July 10, 2023

Regime driven gas pricing dynamics

5 min

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Where are global gas prices going to be in 2024, 2028 or 2032? How will inter-regional price spreads, inter-commodity correlations & price volatility evolve? Simple answer: no-one knows.

“Gas price elasticity drives price levels, correlations & volatility… these in turn drive portfolio value”

However, we have developed a probabilistic framework for analysing global gas market evolution that confronts market uncertainty.

At the core of this framework is the detailed analysis of the key sources of flexible supply & demand that set marginal prices. These include for example:

  • Coal for gas switching in European power markets
  • LNG demand response in Asian markets (e.g. with oil & coal linkages)
  • US export contract flexibility (with Henry Hub influence).

By building up a detailed view of volume & price response for these sources of flexibility, we can model the way pricing dynamics evolve with market balance.  This is much more powerful than traditional ‘Base / High / Low’ scenario price forecasting.

In today’s article we demonstrate this analysis as well as setting out impacts on asset & portfolio value.  This will be our last feature article for several weeks as we take our usual pause over the summer, but we will continue to publish snapshot articles.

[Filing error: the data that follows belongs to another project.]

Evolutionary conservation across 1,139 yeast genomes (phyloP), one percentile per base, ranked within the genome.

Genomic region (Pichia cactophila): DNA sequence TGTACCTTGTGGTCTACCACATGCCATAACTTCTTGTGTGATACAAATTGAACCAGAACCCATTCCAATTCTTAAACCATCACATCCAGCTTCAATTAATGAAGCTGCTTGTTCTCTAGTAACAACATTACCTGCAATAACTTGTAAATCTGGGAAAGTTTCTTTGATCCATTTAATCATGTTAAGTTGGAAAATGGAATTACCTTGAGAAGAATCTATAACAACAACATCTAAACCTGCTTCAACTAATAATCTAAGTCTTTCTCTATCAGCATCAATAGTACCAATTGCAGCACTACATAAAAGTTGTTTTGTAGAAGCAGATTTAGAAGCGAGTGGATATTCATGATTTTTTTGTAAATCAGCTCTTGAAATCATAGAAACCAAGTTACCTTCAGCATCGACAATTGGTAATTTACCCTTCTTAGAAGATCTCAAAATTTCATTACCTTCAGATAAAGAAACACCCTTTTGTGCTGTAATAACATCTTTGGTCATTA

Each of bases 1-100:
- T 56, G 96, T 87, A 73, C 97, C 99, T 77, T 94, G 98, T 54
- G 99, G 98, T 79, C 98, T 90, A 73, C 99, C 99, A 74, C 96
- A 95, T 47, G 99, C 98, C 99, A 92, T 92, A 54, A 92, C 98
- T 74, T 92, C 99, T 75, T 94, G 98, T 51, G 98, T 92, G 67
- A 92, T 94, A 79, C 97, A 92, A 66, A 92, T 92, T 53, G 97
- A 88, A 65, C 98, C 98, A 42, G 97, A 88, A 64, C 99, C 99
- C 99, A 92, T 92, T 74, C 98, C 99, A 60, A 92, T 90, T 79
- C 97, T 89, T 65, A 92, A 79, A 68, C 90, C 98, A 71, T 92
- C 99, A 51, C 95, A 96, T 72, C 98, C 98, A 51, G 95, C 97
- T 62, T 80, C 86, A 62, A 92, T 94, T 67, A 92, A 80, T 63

Big changes coming with regime shifts this decade

Let’s start with some charts. Chart 1 contains some outputs of Timera’s global gas model:

  • The top panel shows the sensitivity of the JKM price to defined mtpa changes in global market balance across the next 10 years
  • The bottom panel shows our modelled probability of dominant market regime across the same horizon.


Chart 1: Impact of regime evolution on market pricing

We introduced our view of global gas market regime transition in a recent article.  Let’s now consider how pricing dynamics may evolve as a result of this regime transition.

Regime Pricing dynamics
2024-2025: ‘Supply constrained’
dominant regime = tight
• High probability global market remains in tight regime given limited supply response
• Low flex response drives higher winter upside price risk
• Price responsive demand likely to be on the margin setting elevated JKM & TTF price levels
2026-2030: ‘Next wave’
dominant regime = oversupplied
• Higher probability to move to an oversupplied regime given large volumes of new liquefaction capacity coming online